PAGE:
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Epilepsy risk drops up to 30% on existing blood pressure drugs

Epilepsy risk drops up to 30% on existing blood pressure drugs
Drugs already being prescribed for high blood pressure also reduce the risk of epilepsy
Drugs already being prescribed for high blood pressure also reduce the risk of epilepsy
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Drugs already being prescribed for high blood pressure also reduce the risk of epilepsy
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Drugs already being prescribed for high blood pressure also reduce the risk of epilepsy

A class of drugs already used to treat high blood pressure has an added bonus, according to a new study: lowering epilepsy risk by up to 30%. Further research is needed, but the findings suggest there’s a means of preventing epilepsy in at-risk adults.

Epilepsy commonly begins in childhood, but it can start at any age. Older adults may not come to mind as being at risk of developing the condition, but there’s strong evidence that people aged around 60 have an increased risk of both epilepsy and acute seizures. The risk rises sharply for over-60s living in wealthier countries.

For this older population, the leading cause of seizures and epilepsy is stroke. Chronic high blood pressure, even in the absence of stroke, also increases epilepsy risk. While medications can be given to control seizures, there’s no approved drug that prevents epilepsy in these at-risk people.

A new study led by the Stanford University School of Medicine (Stanford Medicine) has found that an existing class of drugs given to lower high blood pressure reduces the risk of epilepsy developing in older adults.

“This is incredibly exciting because we don’t currently have any medications that prevent epilepsy,” said Kimford Meador, a professor of neurology and neurological sciences at Stanford and the study’s corresponding author. “I hope these initial findings lead to randomized clinical trials.”

A 2022 study of more than 160,000 Germans found that those taking angiotensin receptor blockers (ARBs), one of the classes of drugs used to treat high blood pressure, had a reduced risk of developing epilepsy. Angiotensin is a hormone the body produces that constricts the blood vessels, driving up blood pressure. ARBs stop angiotensin from acting, reducing blood pressure and decreasing inflammation in blood vessels and other organs, including the brain. The generic names of ARBs always end in ‘sartan’ – for example, candesartan (Atacand), eprosartan (Teveten), irbesartan (Avapro), losartan (Cozaar), Olmesartan (Benicar), telmisartan (Micardis), and valsartan (Diovan).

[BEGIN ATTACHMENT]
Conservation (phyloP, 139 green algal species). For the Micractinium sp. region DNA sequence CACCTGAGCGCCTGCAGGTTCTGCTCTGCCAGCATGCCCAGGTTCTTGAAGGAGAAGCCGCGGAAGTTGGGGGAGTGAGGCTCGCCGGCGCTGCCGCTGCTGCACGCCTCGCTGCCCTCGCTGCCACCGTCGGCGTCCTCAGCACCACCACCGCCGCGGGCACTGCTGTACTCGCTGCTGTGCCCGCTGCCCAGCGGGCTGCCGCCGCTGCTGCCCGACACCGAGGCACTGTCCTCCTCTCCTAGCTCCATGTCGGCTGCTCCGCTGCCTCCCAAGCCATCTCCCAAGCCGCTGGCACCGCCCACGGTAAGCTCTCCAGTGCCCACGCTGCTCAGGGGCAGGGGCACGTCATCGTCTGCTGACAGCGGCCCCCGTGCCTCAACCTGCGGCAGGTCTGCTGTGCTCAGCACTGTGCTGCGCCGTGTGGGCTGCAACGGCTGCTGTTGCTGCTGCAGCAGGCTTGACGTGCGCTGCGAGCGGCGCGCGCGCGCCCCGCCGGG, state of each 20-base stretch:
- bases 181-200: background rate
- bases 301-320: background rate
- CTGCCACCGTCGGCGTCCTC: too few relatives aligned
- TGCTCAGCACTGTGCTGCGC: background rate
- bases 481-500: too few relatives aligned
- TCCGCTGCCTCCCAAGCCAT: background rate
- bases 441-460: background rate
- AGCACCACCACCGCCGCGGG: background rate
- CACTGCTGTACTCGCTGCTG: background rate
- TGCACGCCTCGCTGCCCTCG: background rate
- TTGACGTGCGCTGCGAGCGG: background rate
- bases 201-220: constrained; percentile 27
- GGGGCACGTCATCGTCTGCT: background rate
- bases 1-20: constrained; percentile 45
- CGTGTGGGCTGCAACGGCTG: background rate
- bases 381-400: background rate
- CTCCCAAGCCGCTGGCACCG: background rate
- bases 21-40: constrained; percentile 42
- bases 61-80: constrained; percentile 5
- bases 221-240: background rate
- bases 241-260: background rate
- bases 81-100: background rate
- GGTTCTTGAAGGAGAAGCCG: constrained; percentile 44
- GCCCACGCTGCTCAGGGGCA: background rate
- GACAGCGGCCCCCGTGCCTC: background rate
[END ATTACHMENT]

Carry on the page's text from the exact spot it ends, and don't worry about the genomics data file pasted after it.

For the current study, the researchers went bigger. Consulting a national database that included information on health care claims from Americans enrolled in either commercial health insurance plans or Medicare, they focused on 2.2 million individuals who’d been diagnosed with high blood pressure, were prescribed at least one medication for it, and did not already have epilepsy or heart disease. Study participants – with a mean age of 61, 49.5% of whom were female – were more racially diverse than those in the German study.

Of the study participants, around 14% were taking ARBs, while most took other classes of medications for high blood pressure, including beta-blockers, calcium channel blockers, and angiotensin-converting enzyme inhibitors (ACEIs). While all of the classes lower blood pressure, each has a different mechanism of action.

Overall, the researchers found that between 2010 and 2017, people taking ARBs had a 20% to 30% lower risk of developing epilepsy than those taking other blood pressure-lowering medications. The difference remained when they removed people with strokes from their analysis, suggesting that the lower epilepsy risk was not a result of a decreased risk of stroke.

“What we’ve done is replicate what was found in Germany but in a larger and completely different population,” Meador said. “That really increases the strength of the signal and tells us that there’s something real going on here.”

One ARB, losartan, significantly lowered epilepsy risk, but the researchers say that more research is needed to confirm this. While the researchers couldn’t explain why ARBs caused this reduced risk, their findings fit with previous research suggesting that ARBs’ anti-inflammatory effects might be a contributing factor. Brain inflammation following a stroke or traumatic brain injury is a risk factor for the development of epilepsy.

Randomized clinical trials are needed to prove the association between ARBs and reduced epilepsy risk. However, the researchers say that all blood pressure medications will likely influence that risk. By controlling high blood pressure through medication and/or lifestyle changes, people are reducing the potential impact of that particular risk factor.

Researchers from the University of Rhode Island and Brown University were also involved in the study, which was published in the journal JAMA Neurology.

Source: Stanford Medicine

1 comment
1 comment
Jinpa
Percents are cited ("people taking ARBs had a 20% to 30% lower risk of developing epilepsy"), but numbers who got epilepsy are not, so the story is not convincing.